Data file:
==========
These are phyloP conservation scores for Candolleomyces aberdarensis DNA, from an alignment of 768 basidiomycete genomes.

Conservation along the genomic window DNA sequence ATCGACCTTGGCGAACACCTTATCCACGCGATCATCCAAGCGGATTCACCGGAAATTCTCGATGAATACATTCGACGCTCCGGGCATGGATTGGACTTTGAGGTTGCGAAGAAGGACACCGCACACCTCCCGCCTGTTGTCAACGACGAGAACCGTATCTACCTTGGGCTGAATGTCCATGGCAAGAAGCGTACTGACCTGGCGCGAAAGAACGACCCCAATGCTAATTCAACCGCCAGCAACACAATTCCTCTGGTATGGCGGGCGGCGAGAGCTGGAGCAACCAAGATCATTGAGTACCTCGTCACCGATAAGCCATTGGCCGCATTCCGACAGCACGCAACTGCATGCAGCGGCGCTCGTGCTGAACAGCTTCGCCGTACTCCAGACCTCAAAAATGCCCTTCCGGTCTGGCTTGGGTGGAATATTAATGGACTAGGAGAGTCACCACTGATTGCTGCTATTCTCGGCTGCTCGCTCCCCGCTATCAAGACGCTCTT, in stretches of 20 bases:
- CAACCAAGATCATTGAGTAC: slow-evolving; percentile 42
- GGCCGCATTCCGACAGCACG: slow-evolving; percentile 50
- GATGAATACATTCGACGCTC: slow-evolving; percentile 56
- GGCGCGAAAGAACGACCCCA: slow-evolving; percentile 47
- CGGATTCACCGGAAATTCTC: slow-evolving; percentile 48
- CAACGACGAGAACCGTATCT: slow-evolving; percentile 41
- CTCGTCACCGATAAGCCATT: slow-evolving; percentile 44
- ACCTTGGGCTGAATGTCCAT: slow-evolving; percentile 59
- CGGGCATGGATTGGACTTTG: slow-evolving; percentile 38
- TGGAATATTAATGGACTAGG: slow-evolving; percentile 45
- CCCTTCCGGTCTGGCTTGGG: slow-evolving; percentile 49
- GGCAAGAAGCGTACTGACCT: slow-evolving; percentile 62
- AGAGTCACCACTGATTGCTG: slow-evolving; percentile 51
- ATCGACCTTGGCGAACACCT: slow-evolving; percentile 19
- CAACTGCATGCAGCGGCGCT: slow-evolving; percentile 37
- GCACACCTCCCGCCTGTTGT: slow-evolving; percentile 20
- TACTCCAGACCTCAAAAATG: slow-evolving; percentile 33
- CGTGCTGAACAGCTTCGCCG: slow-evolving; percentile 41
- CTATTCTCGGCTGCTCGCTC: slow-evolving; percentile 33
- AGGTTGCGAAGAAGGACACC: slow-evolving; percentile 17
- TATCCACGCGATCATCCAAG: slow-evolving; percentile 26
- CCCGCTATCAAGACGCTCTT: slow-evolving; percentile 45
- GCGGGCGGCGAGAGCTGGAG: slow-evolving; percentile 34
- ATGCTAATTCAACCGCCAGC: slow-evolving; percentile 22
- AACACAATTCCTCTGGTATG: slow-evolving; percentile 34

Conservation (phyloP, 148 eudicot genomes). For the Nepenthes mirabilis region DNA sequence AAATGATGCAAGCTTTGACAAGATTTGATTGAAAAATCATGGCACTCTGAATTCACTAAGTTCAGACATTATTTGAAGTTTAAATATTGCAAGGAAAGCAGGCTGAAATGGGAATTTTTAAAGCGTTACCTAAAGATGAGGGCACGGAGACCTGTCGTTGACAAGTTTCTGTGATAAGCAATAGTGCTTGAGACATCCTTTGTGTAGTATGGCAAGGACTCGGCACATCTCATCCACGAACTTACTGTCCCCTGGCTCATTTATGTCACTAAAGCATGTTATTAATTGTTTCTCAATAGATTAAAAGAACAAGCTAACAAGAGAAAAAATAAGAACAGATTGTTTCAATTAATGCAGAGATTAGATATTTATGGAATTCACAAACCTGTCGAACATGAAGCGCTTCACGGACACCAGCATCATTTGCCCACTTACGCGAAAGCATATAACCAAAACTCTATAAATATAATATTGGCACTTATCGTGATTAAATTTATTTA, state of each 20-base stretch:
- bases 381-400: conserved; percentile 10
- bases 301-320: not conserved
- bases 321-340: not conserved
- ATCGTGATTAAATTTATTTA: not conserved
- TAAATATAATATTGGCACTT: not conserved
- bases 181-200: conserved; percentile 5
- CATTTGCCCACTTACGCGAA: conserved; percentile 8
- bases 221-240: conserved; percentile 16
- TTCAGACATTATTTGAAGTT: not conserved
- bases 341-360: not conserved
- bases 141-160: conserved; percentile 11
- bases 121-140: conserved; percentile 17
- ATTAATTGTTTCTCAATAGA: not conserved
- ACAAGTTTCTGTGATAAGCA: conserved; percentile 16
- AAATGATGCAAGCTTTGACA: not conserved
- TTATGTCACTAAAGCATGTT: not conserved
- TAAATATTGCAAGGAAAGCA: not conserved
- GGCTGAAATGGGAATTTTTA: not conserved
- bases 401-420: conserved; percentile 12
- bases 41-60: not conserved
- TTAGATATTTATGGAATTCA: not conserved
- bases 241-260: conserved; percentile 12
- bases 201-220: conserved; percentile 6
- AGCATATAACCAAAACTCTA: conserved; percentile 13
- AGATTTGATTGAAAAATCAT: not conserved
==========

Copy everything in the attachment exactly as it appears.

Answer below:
These are phyloP conservation scores for Candolleomyces aberdarensis DNA, from an alignment of 768 basidiomycete genomes.

Conservation along the genomic window DNA sequence ATCGACCTTGGCGAACACCTTATCCACGCGATCATCCAAGCGGATTCACCGGAAATTCTCGATGAATACATTCGACGCTCCGGGCATGGATTGGACTTTGAGGTTGCGAAGAAGGACACCGCACACCTCCCGCCTGTTGTCAACGACGAGAACCGTATCTACCTTGGGCTGAATGTCCATGGCAAGAAGCGTACTGACCTGGCGCGAAAGAACGACCCCAATGCTAATTCAACCGCCAGCAACACAATTCCTCTGGTATGGCGGGCGGCGAGAGCTGGAGCAACCAAGATCATTGAGTACCTCGTCACCGATAAGCCATTGGCCGCATTCCGACAGCACGCAACTGCATGCAGCGGCGCTCGTGCTGAACAGCTTCGCCGTACTCCAGACCTCAAAAATGCCCTTCCGGTCTGGCTTGGGTGGAATATTAATGGACTAGGAGAGTCACCACTGATTGCTGCTATTCTCGGCTGCTCGCTCCCCGCTATCAAGACGCTCTT, in stretches of 20 bases:
- CAACCAAGATCATTGAGTAC: slow-evolving; percentile 42
- GGCCGCATTCCGACAGCACG: slow-evolving; percentile 50
- GATGAATACATTCGACGCTC: slow-evolving; percentile 56
- GGCGCGAAAGAACGACCCCA: slow-evolving; percentile 47
- CGGATTCACCGGAAATTCTC: slow-evolving; percentile 48
- CAACGACGAGAACCGTATCT: slow-evolving; percentile 41
- CTCGTCACCGATAAGCCATT: slow-evolving; percentile 44
- ACCTTGGGCTGAATGTCCAT: slow-evolving; percentile 59
- CGGGCATGGATTGGACTTTG: slow-evolving; percentile 38
- TGGAATATTAATGGACTAGG: slow-evolving; percentile 45
- CCCTTCCGGTCTGGCTTGGG: slow-evolving; percentile 49
- GGCAAGAAGCGTACTGACCT: slow-evolving; percentile 62
- AGAGTCACCACTGATTGCTG: slow-evolving; percentile 51
- ATCGACCTTGGCGAACACCT: slow-evolving; percentile 19
- CAACTGCATGCAGCGGCGCT: slow-evolving; percentile 37
- GCACACCTCCCGCCTGTTGT: slow-evolving; percentile 20
- TACTCCAGACCTCAAAAATG: slow-evolving; percentile 33
- CGTGCTGAACAGCTTCGCCG: slow-evolving; percentile 41
- CTATTCTCGGCTGCTCGCTC: slow-evolving; percentile 33
- AGGTTGCGAAGAAGGACACC: slow-evolving; percentile 17
- TATCCACGCGATCATCCAAG: slow-evolving; percentile 26
- CCCGCTATCAAGACGCTCTT: slow-evolving; percentile 45
- GCGGGCGGCGAGAGCTGGAG: slow-evolving; percentile 34
- ATGCTAATTCAACCGCCAGC: slow-evolving; percentile 22
- AACACAATTCCTCTGGTATG: slow-evolving; percentile 34

Conservation (phyloP, 148 eudicot genomes). For the Nepenthes mirabilis region DNA sequence AAATGATGCAAGCTTTGACAAGATTTGATTGAAAAATCATGGCACTCTGAATTCACTAAGTTCAGACATTATTTGAAGTTTAAATATTGCAAGGAAAGCAGGCTGAAATGGGAATTTTTAAAGCGTTACCTAAAGATGAGGGCACGGAGACCTGTCGTTGACAAGTTTCTGTGATAAGCAATAGTGCTTGAGACATCCTTTGTGTAGTATGGCAAGGACTCGGCACATCTCATCCACGAACTTACTGTCCCCTGGCTCATTTATGTCACTAAAGCATGTTATTAATTGTTTCTCAATAGATTAAAAGAACAAGCTAACAAGAGAAAAAATAAGAACAGATTGTTTCAATTAATGCAGAGATTAGATATTTATGGAATTCACAAACCTGTCGAACATGAAGCGCTTCACGGACACCAGCATCATTTGCCCACTTACGCGAAAGCATATAACCAAAACTCTATAAATATAATATTGGCACTTATCGTGATTAAATTTATTTA, state of each 20-base stretch:
- bases 381-400: conserved; percentile 10
- bases 301-320: not conserved
- bases 321-340: not conserved
- ATCGTGATTAAATTTATTTA: not conserved
- TAAATATAATATTGGCACTT: not conserved
- bases 181-200: conserved; percentile 5
- CATTTGCCCACTTACGCGAA: conserved; percentile 8
- bases 221-240: conserved; percentile 16
- TTCAGACATTATTTGAAGTT: not conserved
- bases 341-360: not conserved
- bases 141-160: conserved; percentile 11
- bases 121-140: conserved; percentile 17
- ATTAATTGTTTCTCAATAGA: not conserved
- ACAAGTTTCTGTGATAAGCA: conserved; percentile 16
- AAATGATGCAAGCTTTGACA: not conserved
- TTATGTCACTAAAGCATGTT: not conserved
- TAAATATTGCAAGGAAAGCA: not conserved
- GGCTGAAATGGGAATTTTTA: not conserved
- bases 401-420: conserved; percentile 12
- bases 41-60: not conserved
- TTAGATATTTATGGAATTCA: not conserved
- bases 241-260: conserved; percentile 12
- bases 201-220: conserved; percentile 6
- AGCATATAACCAAAACTCTA: conserved; percentile 13
- AGATTTGATTGAAAAATCAT: not conserved